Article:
The 7.8% Unemployment Rate Controversy – a Teaching Moment

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Famed CEO Jack Welch made an irresponsible assertion by tweeting the September unemployment rate of 7.8% was manufactured to support the President.

Nevertheless, analysts appeared perplexed when attempting to explain the sudden drop in unemployment – given how slowly the economy has grown and given that only 114,000 new jobs were created.

Rather than piling on the criticism of Welch, it is more productive to use this as a teaching moment.  The decline in the unemployment rate seemed perplexing because observers failed to recognize the following:

  • Recently, the economy has grown much faster than most analysts realize.
  • The unemployment rate and the number of new jobs created are generated from two different surveys, the Household Survey, and the Payroll Survey. The former is almost never revised; the latter is almost always revised.
  • The estimate of new jobs created (for September it was 114,000) is not final until two or more months after it is first released. In fact, the August and July estimates were recently adjusted upward by 48% and 28% respectively.

How the Numbers are Collected.

On the first Friday of each month at precisely 8:30 am, the Labor Department releases the latest Monthly Employment Situation Report (commonly referred to as the Jobs Report). It measures the unemployment rate and number of new jobs created for the previous month. Thus, the report released on Friday November 5, 2012 measured the employment situation for October.

The November Report showed the unemployment rate declined from 8.1% in August to 7.8% in September. This drop caught Republicans and Democrats off guard. Conservatives charged conspiracy! Republican Representative Allen West of Florida even went so far as to assert the data was so manipulated that it was reminiscent of an Orwellian plot. Democrats fired back quickly, but were at a loss to provide a rational explanation.

The conspiracy theories have quieted, and Welch has suggested his tweeted comment should have been in the form of a question. Therefore, we will answer Welch’s question by explaining why the unemployment report seemed so surprising.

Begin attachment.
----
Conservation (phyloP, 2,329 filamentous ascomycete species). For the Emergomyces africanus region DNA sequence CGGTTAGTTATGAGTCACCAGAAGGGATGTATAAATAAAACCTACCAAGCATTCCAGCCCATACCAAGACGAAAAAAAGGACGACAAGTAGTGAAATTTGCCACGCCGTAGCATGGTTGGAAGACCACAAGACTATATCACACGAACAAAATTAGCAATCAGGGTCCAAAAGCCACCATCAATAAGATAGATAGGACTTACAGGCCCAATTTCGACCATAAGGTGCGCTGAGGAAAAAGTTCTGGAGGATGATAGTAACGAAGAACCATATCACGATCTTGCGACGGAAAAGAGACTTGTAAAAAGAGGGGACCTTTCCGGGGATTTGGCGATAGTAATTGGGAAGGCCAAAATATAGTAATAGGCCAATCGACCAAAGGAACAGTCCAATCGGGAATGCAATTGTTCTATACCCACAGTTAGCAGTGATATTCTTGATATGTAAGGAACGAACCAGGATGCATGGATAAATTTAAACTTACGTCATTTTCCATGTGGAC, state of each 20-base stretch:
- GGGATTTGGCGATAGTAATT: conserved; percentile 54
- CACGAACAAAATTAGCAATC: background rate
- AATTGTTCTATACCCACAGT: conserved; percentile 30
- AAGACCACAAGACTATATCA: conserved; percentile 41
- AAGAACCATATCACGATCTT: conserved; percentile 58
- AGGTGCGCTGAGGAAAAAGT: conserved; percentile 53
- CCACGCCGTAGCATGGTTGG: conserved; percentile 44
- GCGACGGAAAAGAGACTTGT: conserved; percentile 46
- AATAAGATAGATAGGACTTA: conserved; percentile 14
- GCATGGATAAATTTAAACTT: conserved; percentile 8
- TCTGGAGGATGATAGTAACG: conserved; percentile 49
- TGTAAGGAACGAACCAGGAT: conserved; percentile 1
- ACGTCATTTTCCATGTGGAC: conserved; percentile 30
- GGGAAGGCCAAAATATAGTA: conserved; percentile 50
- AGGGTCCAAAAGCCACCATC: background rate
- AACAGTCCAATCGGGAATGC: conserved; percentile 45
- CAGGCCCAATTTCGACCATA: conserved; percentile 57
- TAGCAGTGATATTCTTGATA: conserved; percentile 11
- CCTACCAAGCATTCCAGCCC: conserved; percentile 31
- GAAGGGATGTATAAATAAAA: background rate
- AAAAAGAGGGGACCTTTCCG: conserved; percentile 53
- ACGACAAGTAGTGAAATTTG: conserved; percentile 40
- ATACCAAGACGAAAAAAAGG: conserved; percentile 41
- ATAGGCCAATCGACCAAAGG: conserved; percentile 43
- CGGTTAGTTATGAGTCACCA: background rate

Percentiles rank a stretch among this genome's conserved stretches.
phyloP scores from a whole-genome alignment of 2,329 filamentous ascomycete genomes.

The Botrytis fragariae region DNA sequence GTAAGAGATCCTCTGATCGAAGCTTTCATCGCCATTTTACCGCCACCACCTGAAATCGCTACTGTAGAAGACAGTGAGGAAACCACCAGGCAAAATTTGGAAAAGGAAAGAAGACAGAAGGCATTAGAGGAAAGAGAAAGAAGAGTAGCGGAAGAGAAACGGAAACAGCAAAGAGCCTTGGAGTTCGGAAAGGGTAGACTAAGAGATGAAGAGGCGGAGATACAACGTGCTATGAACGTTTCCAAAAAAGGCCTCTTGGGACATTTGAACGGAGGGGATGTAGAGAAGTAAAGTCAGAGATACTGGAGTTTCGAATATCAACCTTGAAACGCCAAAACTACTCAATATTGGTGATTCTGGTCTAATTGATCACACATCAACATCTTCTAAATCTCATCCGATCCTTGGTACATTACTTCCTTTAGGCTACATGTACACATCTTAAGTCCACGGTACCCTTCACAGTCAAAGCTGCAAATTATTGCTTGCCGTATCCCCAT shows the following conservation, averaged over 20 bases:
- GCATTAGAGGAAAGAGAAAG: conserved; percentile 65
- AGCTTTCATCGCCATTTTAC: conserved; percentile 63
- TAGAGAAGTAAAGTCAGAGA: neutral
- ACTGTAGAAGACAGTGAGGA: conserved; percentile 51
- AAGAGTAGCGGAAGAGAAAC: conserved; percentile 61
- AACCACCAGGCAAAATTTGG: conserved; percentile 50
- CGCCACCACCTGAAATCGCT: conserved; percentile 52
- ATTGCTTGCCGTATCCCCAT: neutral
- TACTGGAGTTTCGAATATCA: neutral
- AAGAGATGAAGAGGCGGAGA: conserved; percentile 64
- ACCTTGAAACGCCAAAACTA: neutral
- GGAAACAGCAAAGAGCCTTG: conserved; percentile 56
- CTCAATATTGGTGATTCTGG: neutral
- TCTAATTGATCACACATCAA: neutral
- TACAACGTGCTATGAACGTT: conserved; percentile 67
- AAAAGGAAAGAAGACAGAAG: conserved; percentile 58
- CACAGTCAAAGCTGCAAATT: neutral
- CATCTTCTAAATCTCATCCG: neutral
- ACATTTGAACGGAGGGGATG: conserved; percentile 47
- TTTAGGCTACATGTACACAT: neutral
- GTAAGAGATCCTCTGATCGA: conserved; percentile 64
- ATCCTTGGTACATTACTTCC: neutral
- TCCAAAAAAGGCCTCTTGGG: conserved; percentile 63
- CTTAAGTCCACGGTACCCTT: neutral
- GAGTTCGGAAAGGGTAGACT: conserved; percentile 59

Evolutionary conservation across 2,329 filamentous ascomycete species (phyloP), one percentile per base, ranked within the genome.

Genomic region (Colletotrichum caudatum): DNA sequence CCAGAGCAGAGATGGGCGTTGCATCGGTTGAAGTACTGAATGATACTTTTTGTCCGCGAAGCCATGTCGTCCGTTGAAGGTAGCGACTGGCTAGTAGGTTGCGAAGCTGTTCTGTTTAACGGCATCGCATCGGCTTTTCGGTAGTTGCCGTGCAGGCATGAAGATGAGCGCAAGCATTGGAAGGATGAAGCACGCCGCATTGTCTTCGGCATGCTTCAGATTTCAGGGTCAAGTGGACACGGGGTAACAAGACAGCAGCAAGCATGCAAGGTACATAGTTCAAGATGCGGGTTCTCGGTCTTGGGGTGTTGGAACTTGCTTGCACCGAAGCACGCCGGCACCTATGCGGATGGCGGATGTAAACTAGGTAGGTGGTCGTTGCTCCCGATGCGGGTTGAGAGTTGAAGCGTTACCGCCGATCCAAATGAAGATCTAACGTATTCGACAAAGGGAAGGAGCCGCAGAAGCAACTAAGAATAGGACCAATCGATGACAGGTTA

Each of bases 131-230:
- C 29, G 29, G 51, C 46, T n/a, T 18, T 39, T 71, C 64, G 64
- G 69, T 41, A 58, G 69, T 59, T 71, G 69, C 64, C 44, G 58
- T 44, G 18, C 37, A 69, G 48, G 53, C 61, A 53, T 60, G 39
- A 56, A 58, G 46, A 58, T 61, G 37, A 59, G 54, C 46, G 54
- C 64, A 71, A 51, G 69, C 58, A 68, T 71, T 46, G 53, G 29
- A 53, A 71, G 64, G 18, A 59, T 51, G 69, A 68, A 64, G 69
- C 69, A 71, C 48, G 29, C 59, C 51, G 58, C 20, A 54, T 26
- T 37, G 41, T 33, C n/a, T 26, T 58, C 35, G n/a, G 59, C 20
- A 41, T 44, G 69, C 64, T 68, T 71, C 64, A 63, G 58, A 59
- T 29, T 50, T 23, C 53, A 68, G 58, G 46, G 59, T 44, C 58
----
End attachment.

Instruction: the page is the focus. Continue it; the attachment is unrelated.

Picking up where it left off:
There are two reasons why observers scratched their heads when the unemployment rate dropped from 8.1% to 7.8%.

  •  Reason #1: The rate has remained above 8% since the recession started, and the economy is growing so slowly it does not appear capable of creating enough jobs to reduce the unemployment rate so significantly.
  •  Reason #2: The employment report showed only 114,000 new jobs were created in September – a number that appears inconsistent with a drop in the unemployment rate from 8.1% to 7.8%. The report also showed that 873,000 more people were employed during September than in August, and 456,000 fewer people were unemployed.

 Explanation

The first point:  The “unemployment rate” comes from a different source of data than does the number of new jobs created. The rate is based on information collected by census workers in the field who talk to a random sample of 60,000 households monthly. This is called the “Household Survey” and its results are rarely revised in subsequent months.

The number of new jobs created, the “Payroll Survey,” comes from a monthly survey of 140,000 businesses and government agencies. The time lag within which these businesses submit their data means current estimates of new jobs created is almost always revised in subsequent months.

This month, the August payroll survey was revised upward by 48%, from 96,000 to 142,000. Furthermore, the July survey was revised up by 28%, from 141,000 to 181,000.

The problem is that analysts look at the number of new jobs created as if it is gospel; when, in fact, it is one of the most variable numbers released monthly by DOL.

The second point: It is important that analyst look more deeply at what is happening in the economy. If they did so, they would notice many positive developments occurring. For example, last month’s developments that signaled a stronger economic recovery were as follows. New claims for unemployment compensation decreased, oil prices declined and the following indicators increased:  labor productivity, personal spending, retail sales, auto and truck sales, housing starts, consumer confidence, manufacturing purchases and service purchases.

Given all of the positive developments, it is easy to see why the drop in unemployment rate occurred and more importantly, why it should not be a mystery.

 

Last modified: June 20, 2017

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